KANSAS CITY, Mo -- Cranes are decorating the cityscape as they build new hotels downtown and bookings at Bartle Hall are on the rise. They're all indicators that convention business in Kansas City is making a comeback.
Although Kansas City has lost several big convention opportunities in the last few years, the folks at Visit KC are working hard to get the word out about the great things Kansas City has to offer. They say a lot of people are listening.
"I call it a 'who knew' moment,” Visit KC President and CEO Jason Fulvi said.
More "who knew” moments mean more people coming to Kansas City and finding out it 's more than a cow town. Not a fly over state, but a destination.
Fulvi has been heading up that effort for five months. He's from Pittsburgh, Pennsylvania, and has spent his career in the hotel and tourism business.
"Going through the collapse of the steel industry and the revitalization, I have lived through all of that,” Fulvi said. “I know what that looks like, and I saw Kansas City through that lens and thought, 'Wow, this is really on the cusp of taking off and I want to be a part of that.'"
Kansas City hotel bookings are at a 15-year high, with 445,000 room nights sold. It's a 17 percent increase over last year. That means $330 million in direct impact to the community.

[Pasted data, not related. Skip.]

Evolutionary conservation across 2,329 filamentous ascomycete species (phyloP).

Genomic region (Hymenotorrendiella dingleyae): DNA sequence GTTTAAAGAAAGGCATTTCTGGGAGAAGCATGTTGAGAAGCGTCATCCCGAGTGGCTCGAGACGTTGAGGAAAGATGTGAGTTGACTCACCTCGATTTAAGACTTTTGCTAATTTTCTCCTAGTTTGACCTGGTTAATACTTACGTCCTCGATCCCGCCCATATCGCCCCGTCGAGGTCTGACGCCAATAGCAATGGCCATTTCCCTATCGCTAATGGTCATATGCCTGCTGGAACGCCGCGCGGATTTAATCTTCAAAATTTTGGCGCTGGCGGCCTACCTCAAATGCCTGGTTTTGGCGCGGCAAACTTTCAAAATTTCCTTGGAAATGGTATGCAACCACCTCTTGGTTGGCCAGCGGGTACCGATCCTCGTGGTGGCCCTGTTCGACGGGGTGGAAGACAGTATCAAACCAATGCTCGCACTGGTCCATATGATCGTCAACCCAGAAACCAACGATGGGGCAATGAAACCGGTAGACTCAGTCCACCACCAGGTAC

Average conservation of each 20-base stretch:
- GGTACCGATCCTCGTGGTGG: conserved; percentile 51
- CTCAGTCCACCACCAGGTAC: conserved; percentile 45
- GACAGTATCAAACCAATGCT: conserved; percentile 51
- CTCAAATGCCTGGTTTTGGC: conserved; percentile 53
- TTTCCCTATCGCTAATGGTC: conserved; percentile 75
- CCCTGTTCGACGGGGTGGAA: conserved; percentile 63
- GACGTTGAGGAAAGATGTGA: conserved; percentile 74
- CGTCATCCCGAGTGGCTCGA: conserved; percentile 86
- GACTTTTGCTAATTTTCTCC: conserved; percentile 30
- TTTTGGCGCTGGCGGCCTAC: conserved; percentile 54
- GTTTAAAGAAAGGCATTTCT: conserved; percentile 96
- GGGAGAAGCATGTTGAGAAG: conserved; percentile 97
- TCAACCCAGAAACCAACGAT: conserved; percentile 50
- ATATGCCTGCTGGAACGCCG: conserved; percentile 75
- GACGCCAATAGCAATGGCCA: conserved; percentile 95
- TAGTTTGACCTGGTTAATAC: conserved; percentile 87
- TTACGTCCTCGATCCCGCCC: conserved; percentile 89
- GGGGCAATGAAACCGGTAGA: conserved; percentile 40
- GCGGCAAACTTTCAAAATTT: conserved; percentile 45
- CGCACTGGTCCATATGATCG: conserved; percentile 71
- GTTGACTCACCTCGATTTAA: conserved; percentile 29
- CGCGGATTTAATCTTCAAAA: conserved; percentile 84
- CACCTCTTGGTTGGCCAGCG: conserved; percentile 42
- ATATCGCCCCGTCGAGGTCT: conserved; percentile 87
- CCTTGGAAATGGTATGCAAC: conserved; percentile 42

"We love the people walking around even though it's cold outside and getting out and about and stopping into the businesses," said Jo Marie Scaglia, creator and owner of The Mixx and Caffetteria restaurants.
She's one of the beneficiaries of the buzz swirling around Kansas City. She and others are also part of the reason why.
"When you walk into any of my businesses, you are like walking into my home," Scaglia said. "So being of Italian background, I am the mom that welcomes everyone and says, 'Come.'"
Fulvi believes that is a testament to the buzz that's starting to generate in the city, and the fact that the city has so many unique attractions and assets is a draw.
Restaurants, the Sprint Center, Bartle Hall renovation, new hotels and the single terminal airport plan are all attractive to meeting planners.
"We certainly don't have an asset problem. What we have is a perceptual problem," Fulvi said.
It's Fulvi's job to promote Kansas City outside of the city, but he said one of his big hurdles is getting people in Kansas City to think of tourism as an economic development driver.
"We have been very blessed with Cerner. Cerner has done that year after year with an annual convention,” Fulvi said. “H&R Block is now looking at us to bring in an annual convention, so we need more of the corporations to look at that and help us with that success."
There's also a halo effect that creates excitement about Kansas City and starts touching other businesses.
For instance, Fulvi believes that if you create a destination where people like to visit and they get excited about it, they may decide to send their children to college there because they think it's a safe, clean environment.
Others might want to open a business in Kansas City and the surrounding area -- and it can all start with a visit.